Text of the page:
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This article was published 10/7/2014 (1077 days ago), so information in it may no longer be current.
LUNENBURG -- A highway billboard announcing the exit to Lunenburg proclaims the historic town to be the home of Bluenose II, a proud symbol of Nova Scotia's seafaring past. A smaller sign below informs visitors that the schooner, a magnet for tourists this time of year, is in port.
And that's the problem -- it may not be going anywhere for a long time.
More than a year after a massive rebuild was completed, the sleek, wooden-hulled ship remains tied up at dockside. Safety inspectors won't allow it to venture into the sheltered waters of Lunenburg Harbour, let alone go to sea.
Bluenose II was supposed to be under sail in the summer of 2013, resuming a busy schedule of cruises and port visits as Nova Scotia's "sailing ambassador." It's likely to miss another tourist season as its builders, the project manager and marine consultants squabble over what went wrong, who's to blame and what needs to be done to get the schooner sailing again.
The province has sunk almost $20 million into the rebuild -- about $5 million more than budgeted -- and the price tag could reach $25 million. Premier Stephen McNeil, whose Liberal government inherited this mess from the previous NDP administration, calls the project "a boondoggle" and has asked the provincial auditor general to investigate.
To fathom why politicians and taxpayers would want to spend millions to make an old boat new again, you have to understand the role this particular boat has played in Nova Scotia history.
The original Bluenose was built in Lunenburg in 1921, a Grand Banks fishing schooner built for speed and destined for a more glamourous life. It defeated American challengers in a series of races in the '20s and '30s, giving the Nova Scotian underdogs something to cheer about and earning the vessel a place of honour on the dime.
"It is the symbol of Nova Scotia," noted author Silver Donald Cameron, a Nova Scotian, who wrote one of the many books that chronicle the exploits of the schooner.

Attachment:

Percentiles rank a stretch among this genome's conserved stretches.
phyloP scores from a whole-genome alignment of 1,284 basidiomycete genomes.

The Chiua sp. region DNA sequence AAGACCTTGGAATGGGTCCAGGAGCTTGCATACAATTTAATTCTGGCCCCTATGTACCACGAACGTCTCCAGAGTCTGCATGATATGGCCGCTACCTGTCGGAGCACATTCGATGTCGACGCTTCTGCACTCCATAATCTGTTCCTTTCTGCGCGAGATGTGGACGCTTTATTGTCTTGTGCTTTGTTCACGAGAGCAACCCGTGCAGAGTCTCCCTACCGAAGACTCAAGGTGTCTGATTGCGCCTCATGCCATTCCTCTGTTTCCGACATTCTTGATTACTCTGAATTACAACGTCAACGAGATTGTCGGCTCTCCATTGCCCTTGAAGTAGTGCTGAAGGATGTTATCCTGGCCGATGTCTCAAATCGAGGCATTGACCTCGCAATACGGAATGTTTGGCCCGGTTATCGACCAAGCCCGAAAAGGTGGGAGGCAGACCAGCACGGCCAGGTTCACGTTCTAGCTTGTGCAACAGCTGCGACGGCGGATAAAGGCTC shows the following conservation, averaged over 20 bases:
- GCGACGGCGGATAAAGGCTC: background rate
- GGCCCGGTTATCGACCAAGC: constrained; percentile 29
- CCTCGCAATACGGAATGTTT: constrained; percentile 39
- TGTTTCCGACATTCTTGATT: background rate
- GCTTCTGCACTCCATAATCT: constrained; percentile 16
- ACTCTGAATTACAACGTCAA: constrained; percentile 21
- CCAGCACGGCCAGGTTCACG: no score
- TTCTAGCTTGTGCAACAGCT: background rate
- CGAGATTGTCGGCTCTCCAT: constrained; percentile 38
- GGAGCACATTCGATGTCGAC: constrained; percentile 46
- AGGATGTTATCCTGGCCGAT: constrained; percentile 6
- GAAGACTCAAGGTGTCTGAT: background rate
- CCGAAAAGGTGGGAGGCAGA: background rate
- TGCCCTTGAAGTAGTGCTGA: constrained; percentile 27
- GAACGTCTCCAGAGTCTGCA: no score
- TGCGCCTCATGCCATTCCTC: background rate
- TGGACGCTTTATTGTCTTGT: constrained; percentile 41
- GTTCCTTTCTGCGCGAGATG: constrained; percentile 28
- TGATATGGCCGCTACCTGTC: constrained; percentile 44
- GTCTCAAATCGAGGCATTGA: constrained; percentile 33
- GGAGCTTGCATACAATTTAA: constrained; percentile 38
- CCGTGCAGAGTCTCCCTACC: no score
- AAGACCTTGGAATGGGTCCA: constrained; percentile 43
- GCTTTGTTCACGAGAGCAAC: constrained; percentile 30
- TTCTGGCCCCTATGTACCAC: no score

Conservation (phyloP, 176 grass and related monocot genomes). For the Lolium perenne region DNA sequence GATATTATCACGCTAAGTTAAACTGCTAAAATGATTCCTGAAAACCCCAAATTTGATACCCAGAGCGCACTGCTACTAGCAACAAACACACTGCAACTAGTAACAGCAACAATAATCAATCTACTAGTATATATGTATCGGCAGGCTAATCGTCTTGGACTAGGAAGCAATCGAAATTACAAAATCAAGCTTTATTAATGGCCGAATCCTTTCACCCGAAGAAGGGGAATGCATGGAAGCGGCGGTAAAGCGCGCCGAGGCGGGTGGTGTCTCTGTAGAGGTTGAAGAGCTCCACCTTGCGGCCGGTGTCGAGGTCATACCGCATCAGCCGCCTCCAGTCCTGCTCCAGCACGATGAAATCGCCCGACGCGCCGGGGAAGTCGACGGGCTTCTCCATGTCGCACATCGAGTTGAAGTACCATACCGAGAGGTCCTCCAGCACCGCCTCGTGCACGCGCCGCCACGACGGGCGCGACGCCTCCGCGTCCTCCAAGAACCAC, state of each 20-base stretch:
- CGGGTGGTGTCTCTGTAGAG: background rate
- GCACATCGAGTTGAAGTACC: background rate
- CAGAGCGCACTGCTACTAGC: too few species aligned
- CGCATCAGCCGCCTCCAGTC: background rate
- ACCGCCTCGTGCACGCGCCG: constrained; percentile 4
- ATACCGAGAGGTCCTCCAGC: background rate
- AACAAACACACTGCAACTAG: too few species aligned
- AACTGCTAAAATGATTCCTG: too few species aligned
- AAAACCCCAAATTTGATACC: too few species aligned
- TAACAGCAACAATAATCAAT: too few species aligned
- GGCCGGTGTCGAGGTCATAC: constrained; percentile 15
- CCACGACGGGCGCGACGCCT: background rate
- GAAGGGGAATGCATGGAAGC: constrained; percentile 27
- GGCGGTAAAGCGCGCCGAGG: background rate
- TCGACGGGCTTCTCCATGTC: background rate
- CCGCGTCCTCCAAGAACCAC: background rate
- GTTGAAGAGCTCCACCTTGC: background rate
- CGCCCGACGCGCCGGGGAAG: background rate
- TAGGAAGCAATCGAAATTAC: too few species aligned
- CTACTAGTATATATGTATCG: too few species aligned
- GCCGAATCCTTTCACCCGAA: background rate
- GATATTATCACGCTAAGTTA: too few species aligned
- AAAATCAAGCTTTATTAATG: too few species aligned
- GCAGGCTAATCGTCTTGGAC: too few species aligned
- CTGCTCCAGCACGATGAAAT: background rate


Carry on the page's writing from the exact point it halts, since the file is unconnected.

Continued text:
Bluenose sank in the Caribbean in 1946. Two decades later, a brewery commissioned a replica for use in beer advertisements. When the province assumed ownership in 1971, Bluenose II began a new career as a floating tourist attraction.
By the time a group of Lunenburg boat builders began reconstruction in 2009, the schooner was in such poor shape that little more than the masts, rigging, sails and some of the woodwork could be reused. Some joke the latest version should be christened "Bluenose Two-and-a-Half."
But with a hull of tough South American hardwood and a modern laminated frame, it could be sailing 50 years from now -- if a major problem can be fixed first.
The "boondoggle" stems from the province's insistence that the schooner be certified to American Bureau of Shipping safety standards. While that's good news for passengers and crew, it required the old wooden rudder to be upgraded to a steel one that weighs more than 3,000 kilograms. It's so heavy that Bluenose II is now difficult to steer.
Experts have been retained to lighten the rudder and design a hydraulic steering mechanism, which means more money and further delay. Government officials can't say when the additional work will be completed and the vessel will be back in operation.
The setbacks are an embarrassment for the McNeil government, which has been in charge of the Bluenose file long enough to bear some of the responsibility for cost overruns and missed deadlines.
The embarrassment is also being felt in Lunenburg, where building ships and sailing them has been a way of life for more than two centuries.
"The town's reputation has been tarnished," admitted David Darrow, the deputy minister Premier McNeil has called in to get the rebuild on track. "I wish I could undo what has been done, but that's not possible."
These days Bluenose II is tied up behind a cluster of weathered foundry buildings while the steering problem is worked out. It's a fair distance from the pier it usually occupies on Lunenburg's postcard-perfect waterfront, but the schooner still attracts visitors in search of a souvenir photograph.
Those who want to see it under sail, though, will have to sort through their pocket change until they find a dime.
Dean Jobb is the East Coast correspondent for the Winnipeg Free Press and teaches journalism at the University of King's College in Halifax. www.deanjobb.com